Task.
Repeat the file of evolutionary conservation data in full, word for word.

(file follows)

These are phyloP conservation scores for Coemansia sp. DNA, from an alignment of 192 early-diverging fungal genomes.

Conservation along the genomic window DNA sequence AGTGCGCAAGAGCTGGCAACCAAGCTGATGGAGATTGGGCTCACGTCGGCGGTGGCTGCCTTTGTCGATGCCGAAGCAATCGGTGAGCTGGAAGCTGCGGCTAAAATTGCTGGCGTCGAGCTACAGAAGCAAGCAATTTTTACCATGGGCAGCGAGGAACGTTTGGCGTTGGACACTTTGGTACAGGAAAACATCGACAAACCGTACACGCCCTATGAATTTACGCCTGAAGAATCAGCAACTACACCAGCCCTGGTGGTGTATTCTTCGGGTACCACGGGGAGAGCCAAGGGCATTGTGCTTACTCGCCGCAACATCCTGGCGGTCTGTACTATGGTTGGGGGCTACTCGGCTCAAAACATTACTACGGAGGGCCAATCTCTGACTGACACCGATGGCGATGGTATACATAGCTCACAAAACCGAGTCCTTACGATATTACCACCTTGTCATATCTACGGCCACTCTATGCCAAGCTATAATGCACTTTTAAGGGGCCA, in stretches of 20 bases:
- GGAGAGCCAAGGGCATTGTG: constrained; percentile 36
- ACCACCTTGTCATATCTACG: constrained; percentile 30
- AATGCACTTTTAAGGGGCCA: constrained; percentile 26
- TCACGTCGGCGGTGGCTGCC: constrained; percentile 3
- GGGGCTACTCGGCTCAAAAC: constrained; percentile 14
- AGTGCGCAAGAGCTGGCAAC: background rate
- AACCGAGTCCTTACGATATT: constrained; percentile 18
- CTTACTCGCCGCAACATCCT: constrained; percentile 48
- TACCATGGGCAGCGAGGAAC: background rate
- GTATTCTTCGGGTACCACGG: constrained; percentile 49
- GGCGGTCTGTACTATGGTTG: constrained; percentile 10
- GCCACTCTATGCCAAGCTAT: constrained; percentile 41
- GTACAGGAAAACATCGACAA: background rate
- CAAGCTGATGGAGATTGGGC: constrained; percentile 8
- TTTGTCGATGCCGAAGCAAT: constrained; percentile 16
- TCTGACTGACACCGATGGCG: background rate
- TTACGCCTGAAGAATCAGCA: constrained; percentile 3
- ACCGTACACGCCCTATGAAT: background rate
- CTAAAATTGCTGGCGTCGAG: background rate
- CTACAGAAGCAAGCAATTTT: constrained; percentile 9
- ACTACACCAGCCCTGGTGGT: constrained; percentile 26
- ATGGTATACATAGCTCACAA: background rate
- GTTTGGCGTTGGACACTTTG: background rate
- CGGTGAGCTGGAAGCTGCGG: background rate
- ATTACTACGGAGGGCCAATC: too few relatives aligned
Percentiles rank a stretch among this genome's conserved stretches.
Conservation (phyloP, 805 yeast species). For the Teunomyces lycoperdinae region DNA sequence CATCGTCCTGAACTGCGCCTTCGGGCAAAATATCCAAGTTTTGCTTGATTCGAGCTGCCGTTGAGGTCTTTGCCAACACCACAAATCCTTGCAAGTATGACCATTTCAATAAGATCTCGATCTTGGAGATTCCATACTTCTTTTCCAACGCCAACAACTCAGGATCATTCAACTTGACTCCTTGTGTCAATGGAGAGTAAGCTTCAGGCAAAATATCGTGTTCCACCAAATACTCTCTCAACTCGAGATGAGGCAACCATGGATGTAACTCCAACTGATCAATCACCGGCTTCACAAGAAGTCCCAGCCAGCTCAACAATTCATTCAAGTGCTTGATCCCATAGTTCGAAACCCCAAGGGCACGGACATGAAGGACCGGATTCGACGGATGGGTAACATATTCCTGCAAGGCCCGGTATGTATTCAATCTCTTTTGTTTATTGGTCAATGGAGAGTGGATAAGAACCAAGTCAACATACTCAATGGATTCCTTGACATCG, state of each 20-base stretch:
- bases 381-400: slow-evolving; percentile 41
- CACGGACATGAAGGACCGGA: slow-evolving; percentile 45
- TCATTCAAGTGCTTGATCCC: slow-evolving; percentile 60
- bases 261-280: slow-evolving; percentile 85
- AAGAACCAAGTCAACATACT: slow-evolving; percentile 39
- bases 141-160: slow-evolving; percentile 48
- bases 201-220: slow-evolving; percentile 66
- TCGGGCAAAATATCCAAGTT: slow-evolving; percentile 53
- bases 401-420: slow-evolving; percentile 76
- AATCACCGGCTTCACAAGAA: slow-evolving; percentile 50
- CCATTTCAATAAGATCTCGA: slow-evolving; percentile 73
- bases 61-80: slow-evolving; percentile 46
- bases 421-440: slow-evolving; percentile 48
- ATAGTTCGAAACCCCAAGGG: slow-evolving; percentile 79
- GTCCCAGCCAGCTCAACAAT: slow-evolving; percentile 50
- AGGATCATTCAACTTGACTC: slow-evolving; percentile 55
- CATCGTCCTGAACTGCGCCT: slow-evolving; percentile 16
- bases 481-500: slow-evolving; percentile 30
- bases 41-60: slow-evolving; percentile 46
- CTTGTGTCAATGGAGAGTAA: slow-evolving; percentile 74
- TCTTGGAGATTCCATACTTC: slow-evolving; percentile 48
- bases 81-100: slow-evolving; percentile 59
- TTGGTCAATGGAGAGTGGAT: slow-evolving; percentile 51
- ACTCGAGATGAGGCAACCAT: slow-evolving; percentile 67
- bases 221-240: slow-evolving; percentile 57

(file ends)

These are phyloP conservation scores for Coemansia sp. DNA, from an alignment of 192 early-diverging fungal genomes.

Conservation along the genomic window DNA sequence AGTGCGCAAGAGCTGGCAACCAAGCTGATGGAGATTGGGCTCACGTCGGCGGTGGCTGCCTTTGTCGATGCCGAAGCAATCGGTGAGCTGGAAGCTGCGGCTAAAATTGCTGGCGTCGAGCTACAGAAGCAAGCAATTTTTACCATGGGCAGCGAGGAACGTTTGGCGTTGGACACTTTGGTACAGGAAAACATCGACAAACCGTACACGCCCTATGAATTTACGCCTGAAGAATCAGCAACTACACCAGCCCTGGTGGTGTATTCTTCGGGTACCACGGGGAGAGCCAAGGGCATTGTGCTTACTCGCCGCAACATCCTGGCGGTCTGTACTATGGTTGGGGGCTACTCGGCTCAAAACATTACTACGGAGGGCCAATCTCTGACTGACACCGATGGCGATGGTATACATAGCTCACAAAACCGAGTCCTTACGATATTACCACCTTGTCATATCTACGGCCACTCTATGCCAAGCTATAATGCACTTTTAAGGGGCCA, in stretches of 20 bases:
- GGAGAGCCAAGGGCATTGTG: constrained; percentile 36
- ACCACCTTGTCATATCTACG: constrained; percentile 30
- AATGCACTTTTAAGGGGCCA: constrained; percentile 26
- TCACGTCGGCGGTGGCTGCC: constrained; percentile 3
- GGGGCTACTCGGCTCAAAAC: constrained; percentile 14
- AGTGCGCAAGAGCTGGCAAC: background rate
- AACCGAGTCCTTACGATATT: constrained; percentile 18
- CTTACTCGCCGCAACATCCT: constrained; percentile 48
- TACCATGGGCAGCGAGGAAC: background rate
- GTATTCTTCGGGTACCACGG: constrained; percentile 49
- GGCGGTCTGTACTATGGTTG: constrained; percentile 10
- GCCACTCTATGCCAAGCTAT: constrained; percentile 41
- GTACAGGAAAACATCGACAA: background rate
- CAAGCTGATGGAGATTGGGC: constrained; percentile 8
- TTTGTCGATGCCGAAGCAAT: constrained; percentile 16
- TCTGACTGACACCGATGGCG: background rate
- TTACGCCTGAAGAATCAGCA: constrained; percentile 3
- ACCGTACACGCCCTATGAAT: background rate
- CTAAAATTGCTGGCGTCGAG: background rate
- CTACAGAAGCAAGCAATTTT: constrained; percentile 9
- ACTACACCAGCCCTGGTGGT: constrained; percentile 26
- ATGGTATACATAGCTCACAA: background rate
- GTTTGGCGTTGGACACTTTG: background rate
- CGGTGAGCTGGAAGCTGCGG: background rate
- ATTACTACGGAGGGCCAATC: too few relatives aligned
Percentiles rank a stretch among this genome's conserved stretches.
Conservation (phyloP, 805 yeast species). For the Teunomyces lycoperdinae region DNA sequence CATCGTCCTGAACTGCGCCTTCGGGCAAAATATCCAAGTTTTGCTTGATTCGAGCTGCCGTTGAGGTCTTTGCCAACACCACAAATCCTTGCAAGTATGACCATTTCAATAAGATCTCGATCTTGGAGATTCCATACTTCTTTTCCAACGCCAACAACTCAGGATCATTCAACTTGACTCCTTGTGTCAATGGAGAGTAAGCTTCAGGCAAAATATCGTGTTCCACCAAATACTCTCTCAACTCGAGATGAGGCAACCATGGATGTAACTCCAACTGATCAATCACCGGCTTCACAAGAAGTCCCAGCCAGCTCAACAATTCATTCAAGTGCTTGATCCCATAGTTCGAAACCCCAAGGGCACGGACATGAAGGACCGGATTCGACGGATGGGTAACATATTCCTGCAAGGCCCGGTATGTATTCAATCTCTTTTGTTTATTGGTCAATGGAGAGTGGATAAGAACCAAGTCAACATACTCAATGGATTCCTTGACATCG, state of each 20-base stretch:
- bases 381-400: slow-evolving; percentile 41
- CACGGACATGAAGGACCGGA: slow-evolving; percentile 45
- TCATTCAAGTGCTTGATCCC: slow-evolving; percentile 60
- bases 261-280: slow-evolving; percentile 85
- AAGAACCAAGTCAACATACT: slow-evolving; percentile 39
- bases 141-160: slow-evolving; percentile 48
- bases 201-220: slow-evolving; percentile 66
- TCGGGCAAAATATCCAAGTT: slow-evolving; percentile 53
- bases 401-420: slow-evolving; percentile 76
- AATCACCGGCTTCACAAGAA: slow-evolving; percentile 50
- CCATTTCAATAAGATCTCGA: slow-evolving; percentile 73
- bases 61-80: slow-evolving; percentile 46
- bases 421-440: slow-evolving; percentile 48
- ATAGTTCGAAACCCCAAGGG: slow-evolving; percentile 79
- GTCCCAGCCAGCTCAACAAT: slow-evolving; percentile 50
- AGGATCATTCAACTTGACTC: slow-evolving; percentile 55
- CATCGTCCTGAACTGCGCCT: slow-evolving; percentile 16
- bases 481-500: slow-evolving; percentile 30
- bases 41-60: slow-evolving; percentile 46
- CTTGTGTCAATGGAGAGTAA: slow-evolving; percentile 74
- TCTTGGAGATTCCATACTTC: slow-evolving; percentile 48
- bases 81-100: slow-evolving; percentile 59
- TTGGTCAATGGAGAGTGGAT: slow-evolving; percentile 51
- ACTCGAGATGAGGCAACCAT: slow-evolving; percentile 67
- bases 221-240: slow-evolving; percentile 57